In specific embodiments, the methods decrease frequency of subsequent outbreaks by at least 50% (i.e., increase time to next outbreak after treatment by at least 100%). In other embodiments, the methods decrease frequency of subsequent outbreaks by at least 75%. In other embodiments, the methods decrease frequency of subsequent outbreaks by at least 70%, at least 80%, or at least 90%. In one embodiment, the methods increase time between outbreaks. In specific embodiments, the methods increase time between outbreaks (e.g., increase the time from resolution of the outbreak treated to the next subsequent outbreak, as compared to the average time between outbreaks previously) at least 2-fold, at least 3-fold, at least 4-fold, or at least 5-fold.

In specific embodiments, the methods of the invention reduce the duration of subsequent outbreaks. In particular embodiments, they reduce the time to healing of lesions in subsequent outbreaks by at least 10%, at least 20%, at least 30%, or at least 40%.

The methods are believed to stimulate cell-mediated immunity. Cell-mediated immunity may be assayed by peripheral blood mononuclear cell proliferation assays, as described in Example 2 below. In specific embodiments of the methods, the method increases stimulation index of peripheral blood mononuclear cells (as illustrated in Example 2) in a proliferation assay of stimulation by HSV particles. In specific embodiments, it increases the stimulation index from less than 30 before treatment to more than 30, more than 50, or more than 60 after treatment. In other embodiments, it increases the stimulation index from less than 50 before treatment to more than 50 or more than 60 after treatment. In other embodiments, it increases the stimulation index by at least 10, at least 20, at least 30, at least 40, or at least 50. In other embodiments, it at least doubles, at least triples, or at least quadruples the stimulation index.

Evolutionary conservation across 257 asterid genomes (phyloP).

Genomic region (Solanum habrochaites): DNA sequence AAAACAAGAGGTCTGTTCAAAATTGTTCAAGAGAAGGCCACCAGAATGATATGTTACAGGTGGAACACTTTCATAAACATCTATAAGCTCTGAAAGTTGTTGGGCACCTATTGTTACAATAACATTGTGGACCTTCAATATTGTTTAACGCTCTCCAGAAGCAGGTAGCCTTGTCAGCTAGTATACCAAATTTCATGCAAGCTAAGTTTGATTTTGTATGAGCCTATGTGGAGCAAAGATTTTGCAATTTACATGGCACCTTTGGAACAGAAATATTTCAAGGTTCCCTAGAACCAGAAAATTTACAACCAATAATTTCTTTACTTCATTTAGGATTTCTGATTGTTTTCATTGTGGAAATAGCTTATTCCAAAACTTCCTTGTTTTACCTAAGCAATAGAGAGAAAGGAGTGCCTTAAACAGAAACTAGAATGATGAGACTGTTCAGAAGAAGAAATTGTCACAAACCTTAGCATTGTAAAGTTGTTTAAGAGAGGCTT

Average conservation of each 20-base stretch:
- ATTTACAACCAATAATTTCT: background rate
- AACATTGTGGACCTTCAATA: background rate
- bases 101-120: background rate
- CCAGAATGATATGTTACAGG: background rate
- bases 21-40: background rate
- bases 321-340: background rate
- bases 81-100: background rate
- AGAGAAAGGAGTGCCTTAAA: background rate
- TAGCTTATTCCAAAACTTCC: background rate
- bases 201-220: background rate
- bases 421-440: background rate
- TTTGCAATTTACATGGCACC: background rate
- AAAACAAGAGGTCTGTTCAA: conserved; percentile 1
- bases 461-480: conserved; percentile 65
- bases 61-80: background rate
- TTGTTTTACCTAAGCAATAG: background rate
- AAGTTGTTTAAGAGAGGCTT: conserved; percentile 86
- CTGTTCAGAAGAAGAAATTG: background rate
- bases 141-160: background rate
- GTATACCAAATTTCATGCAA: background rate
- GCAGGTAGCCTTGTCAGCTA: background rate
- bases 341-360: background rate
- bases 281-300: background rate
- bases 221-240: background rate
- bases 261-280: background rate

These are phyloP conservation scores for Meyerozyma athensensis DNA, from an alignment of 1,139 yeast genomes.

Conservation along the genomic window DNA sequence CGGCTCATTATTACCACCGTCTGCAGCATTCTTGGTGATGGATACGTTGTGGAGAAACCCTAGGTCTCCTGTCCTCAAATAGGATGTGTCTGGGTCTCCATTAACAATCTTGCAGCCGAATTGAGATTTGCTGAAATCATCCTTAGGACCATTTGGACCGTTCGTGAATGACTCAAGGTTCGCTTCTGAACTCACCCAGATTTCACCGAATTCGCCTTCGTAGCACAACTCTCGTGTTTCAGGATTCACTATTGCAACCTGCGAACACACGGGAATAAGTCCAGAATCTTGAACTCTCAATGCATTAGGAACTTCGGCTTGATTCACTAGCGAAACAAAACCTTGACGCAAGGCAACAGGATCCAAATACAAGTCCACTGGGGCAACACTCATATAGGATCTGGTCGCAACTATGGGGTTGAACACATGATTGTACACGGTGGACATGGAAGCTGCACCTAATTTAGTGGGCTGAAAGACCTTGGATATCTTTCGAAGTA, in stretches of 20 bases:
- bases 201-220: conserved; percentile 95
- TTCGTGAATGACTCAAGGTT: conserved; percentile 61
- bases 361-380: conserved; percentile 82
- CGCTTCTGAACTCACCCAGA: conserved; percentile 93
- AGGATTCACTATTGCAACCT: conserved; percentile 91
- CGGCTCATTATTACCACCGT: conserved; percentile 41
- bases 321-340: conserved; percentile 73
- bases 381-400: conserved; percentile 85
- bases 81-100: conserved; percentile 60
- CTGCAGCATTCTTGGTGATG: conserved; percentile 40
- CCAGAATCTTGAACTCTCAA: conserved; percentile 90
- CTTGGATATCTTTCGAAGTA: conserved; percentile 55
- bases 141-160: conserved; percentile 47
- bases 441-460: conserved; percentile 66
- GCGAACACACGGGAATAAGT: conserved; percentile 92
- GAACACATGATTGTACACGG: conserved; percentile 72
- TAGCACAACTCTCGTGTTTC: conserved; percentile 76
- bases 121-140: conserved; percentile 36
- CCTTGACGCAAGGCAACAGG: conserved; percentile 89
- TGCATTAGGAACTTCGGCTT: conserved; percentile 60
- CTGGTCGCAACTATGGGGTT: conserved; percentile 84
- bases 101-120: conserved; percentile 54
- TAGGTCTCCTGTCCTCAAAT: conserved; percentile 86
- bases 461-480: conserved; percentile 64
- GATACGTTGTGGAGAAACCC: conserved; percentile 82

Immune response enhancers can also be used with the substance that induces a DTH response to enhance development of immunity against HSV with the DTH response. One type of enhancer that can be used is a cytokine. Among the cytokines that may be used are an interferon (e.g., interferon alpha), granulocyte monocyte colony stimulating factor (GM-CSF), interleukin-2, and interleukin-12. Each of these has been shown to promote cell-mediated immune reactions or antiviral immune reactions (Kiline M O et al. 2006, J. Immunol. 177:6962-73; Arora A. et al. 2006, J. Surg. Oncol. 94:403-412; Horn et al., US Published Patent Appl. No. 20050175634).

U.S. Published Patent Appl. 20050175634 reports intralesional injection of unrelated antigens to induce a DTH response in warts. It reports a study where a portion of the patients received intralesional injection of antigens only, and others received as well intralesional injection of interferon alpha or GM-CSF. A larger fraction of patients receiving interferon or GM-CSF together with the antigens responded to treatment than patients receiving antigen alone, although the number of subjects treated was not enough for the differences to be statistically significant.

Appropriate doses of the cytokines are known in the art or can be determined by experimentation to identify a dosage range that gives best results. A suitable dose of interferon alpha, for example, is approximately 1 million IU administered locally.